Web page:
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Thread: How many AMPs does my alternator have to put out?

  1. #11
    Who am I? HiJackZX1's Avatar
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    Quote Originally Posted by kev000 View Post
    watts = Amps x Volts

    Amps = Watts / Volts

    191.666 = 2300 / 12
    AHHHHH, so I was close.
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  2. #12
    MySQL Error soundman98's Avatar
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    Quote Originally Posted by kev000 View Post
    watts = Amps x Volts

    Amps = Watts / Volts

    191.666 = 2300 / 12
    ...or 164.286 if measuring voltage off the alternator (usually at or around 14v)

  3. #13
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    watts = Amps x Volts
    Amps = Watts / Volts
    191.666 = 2300 / 12
    Yea 12v is the "commonly known value" but vehicle voltage is regulated to 13.8V when the vehicle is running. Actual alternator voltage ranges from 13.6-14.4V depending on RPM and age.
    On battery power amp current doesn't really come into play -> but 160Amps will kill a battery in minutes so thats a non-issue.
    Quote Originally Posted by HiJackZX1 View Post
    Its a Duralast battery..... Its about a year old, after my install killed the original.
    I basically just added all the watts that the manufateurs of the items have listed. I assume its the max it will need.
    Thats probably the safest method although realistically max current draw would be a lot lower. Theres lots of variables that come into play, like initial draw verse continuous draw but i'll spare the technical stuff. Only thing to make sure is that your looking at current used not current produced which can be different based on voltage, efficiency, etc.

    Quote Originally Posted by HiJackZX1 View Post
    With me its the other way around, the belt is the easy thing. It has an auto tensioning pulley that keeps the belt tight. The people in the Dakota-Durango forum said it will not be an issue. Its basically the brackets that will be the issue, because the engine is awkward.
    Thanx for correcting me, so that means the 220 amp alternator can provide plenty of power, with alot to spare.
    I always thought HIDs use more power?
    Well yes with a stock configuration (straight alternator replacement or a/c compressor replacement). For dual alternators with a custom bracket, belt routing can be a little tricky. If I remember correctly durangos use a serpentine belt setup with a spring tensioner. In custom setups you need to swap in a larger belt with possibly different sized idler pulleys and depending on placement the tensioner can actually become a disadvantage. The tensioner applies a varied force depending on position (which is really cool because you can use it to guage belt wear), but if the belt routing changes significantly it can provide the wrong amount of tension causing problems. Just a heads up if you go with completely custom dual alternators (which I don't think you need).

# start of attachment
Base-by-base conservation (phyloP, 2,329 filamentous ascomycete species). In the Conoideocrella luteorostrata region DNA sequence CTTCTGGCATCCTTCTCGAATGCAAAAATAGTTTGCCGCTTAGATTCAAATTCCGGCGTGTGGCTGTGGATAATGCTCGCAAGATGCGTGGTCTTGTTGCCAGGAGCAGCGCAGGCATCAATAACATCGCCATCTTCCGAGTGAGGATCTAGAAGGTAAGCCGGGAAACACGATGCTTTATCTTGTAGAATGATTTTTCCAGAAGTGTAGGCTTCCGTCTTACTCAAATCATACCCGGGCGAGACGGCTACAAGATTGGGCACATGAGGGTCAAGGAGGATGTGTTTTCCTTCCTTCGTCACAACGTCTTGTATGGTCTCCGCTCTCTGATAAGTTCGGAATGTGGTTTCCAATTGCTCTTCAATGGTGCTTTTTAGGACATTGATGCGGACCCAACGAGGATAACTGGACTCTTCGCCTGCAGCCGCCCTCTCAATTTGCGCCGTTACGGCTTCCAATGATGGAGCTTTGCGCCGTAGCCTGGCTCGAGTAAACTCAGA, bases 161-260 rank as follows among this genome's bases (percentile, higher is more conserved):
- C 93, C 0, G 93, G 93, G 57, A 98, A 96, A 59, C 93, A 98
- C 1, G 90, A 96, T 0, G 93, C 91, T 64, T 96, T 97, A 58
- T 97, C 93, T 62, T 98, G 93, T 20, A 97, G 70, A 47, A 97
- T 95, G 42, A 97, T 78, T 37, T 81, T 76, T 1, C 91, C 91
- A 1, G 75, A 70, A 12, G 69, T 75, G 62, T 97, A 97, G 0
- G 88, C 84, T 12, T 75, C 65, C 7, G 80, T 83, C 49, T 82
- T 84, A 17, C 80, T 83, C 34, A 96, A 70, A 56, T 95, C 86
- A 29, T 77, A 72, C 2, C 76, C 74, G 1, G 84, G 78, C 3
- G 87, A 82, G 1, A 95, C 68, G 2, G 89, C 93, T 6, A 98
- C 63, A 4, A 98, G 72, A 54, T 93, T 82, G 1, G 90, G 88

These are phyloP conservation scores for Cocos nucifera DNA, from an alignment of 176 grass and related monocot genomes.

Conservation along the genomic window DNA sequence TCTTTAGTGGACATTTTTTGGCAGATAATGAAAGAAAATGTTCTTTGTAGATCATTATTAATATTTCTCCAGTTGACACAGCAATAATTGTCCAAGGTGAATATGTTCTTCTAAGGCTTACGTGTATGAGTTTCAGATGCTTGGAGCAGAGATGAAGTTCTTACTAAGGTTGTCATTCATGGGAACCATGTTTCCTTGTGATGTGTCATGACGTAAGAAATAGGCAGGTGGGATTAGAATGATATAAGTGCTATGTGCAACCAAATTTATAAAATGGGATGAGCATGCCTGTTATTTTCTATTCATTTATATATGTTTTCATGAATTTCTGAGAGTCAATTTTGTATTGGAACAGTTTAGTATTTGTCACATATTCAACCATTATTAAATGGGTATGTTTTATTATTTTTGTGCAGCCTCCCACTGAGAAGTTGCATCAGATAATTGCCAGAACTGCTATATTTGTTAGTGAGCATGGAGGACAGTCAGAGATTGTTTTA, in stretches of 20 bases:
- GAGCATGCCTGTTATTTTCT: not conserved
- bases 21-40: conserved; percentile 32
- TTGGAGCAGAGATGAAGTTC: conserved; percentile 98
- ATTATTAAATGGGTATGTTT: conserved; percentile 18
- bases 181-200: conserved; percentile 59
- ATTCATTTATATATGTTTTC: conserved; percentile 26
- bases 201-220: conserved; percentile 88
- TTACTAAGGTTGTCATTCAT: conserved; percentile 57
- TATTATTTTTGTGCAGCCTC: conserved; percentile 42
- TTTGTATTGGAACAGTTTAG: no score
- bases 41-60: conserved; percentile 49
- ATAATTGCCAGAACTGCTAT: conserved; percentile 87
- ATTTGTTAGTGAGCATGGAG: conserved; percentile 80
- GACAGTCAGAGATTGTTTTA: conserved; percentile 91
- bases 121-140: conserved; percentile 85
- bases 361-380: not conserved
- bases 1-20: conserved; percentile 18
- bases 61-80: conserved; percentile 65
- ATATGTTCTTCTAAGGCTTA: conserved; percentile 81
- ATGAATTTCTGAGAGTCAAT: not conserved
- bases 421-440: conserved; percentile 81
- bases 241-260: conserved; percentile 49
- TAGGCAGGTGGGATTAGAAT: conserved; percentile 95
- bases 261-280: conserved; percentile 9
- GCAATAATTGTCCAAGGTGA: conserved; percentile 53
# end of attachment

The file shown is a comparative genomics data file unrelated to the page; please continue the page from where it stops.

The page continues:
Yup should be more then enough power. Can't comment on the battery without seeing specs but I would recommend not running the system on battery unless its a deep cycle->you'll do permanent damage pretty quick.

    Your average cars headlights are 40-50watts with 50-60watt high beams. Most HID kits are 35watts total continuous draw. If you know where to look you can find a 50watt kit but i've never seen more then that. While its true the ignition voltage for the headlights is in the 1000's of volts, this only lasts about a mili-second.

  4. #14
    Who am I? HiJackZX1's Avatar
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    Quote Originally Posted by justchat_1 View Post
    Yea 12v is the "commonly known value" but vehicle voltage is regulated to 13.8V when the vehicle is running. Actual alternator voltage ranges from 13.6-14.4V depending on RPM and age.
    On battery power amp current doesn't really come into play -> but 160Amps will kill a battery in minutes so thats a non-issue.
    I have no idea what the new alternator runs at, infact, I have no idea what the factory one puts out either, lol.

    Thats probably the safest method although realistically max current draw would be a lot lower. Theres lots of variables that come into play, like initial draw verse continuous draw but i'll spare the technical stuff. Only thing to make sure is that your looking at current used not current produced which can be different based on voltage, efficiency, etc.
    I agree with you.

    Well yes with a stock configuration (straight alternator replacement or a/c compressor replacement). For dual alternators with a custom bracket, belt routing can be a little tricky. If I remember correctly durangos use a serpentine belt setup with a spring tensioner. In custom setups you need to swap in a larger belt with possibly different sized idler pulleys and depending on placement the tensioner can actually become a disadvantage. The tensioner applies a varied force depending on position (which is really cool because you can use it to guage belt wear), but if the belt routing changes significantly it can provide the wrong amount of tension causing problems. Just a heads up if you go with completely custom dual alternators (which I don't think you need).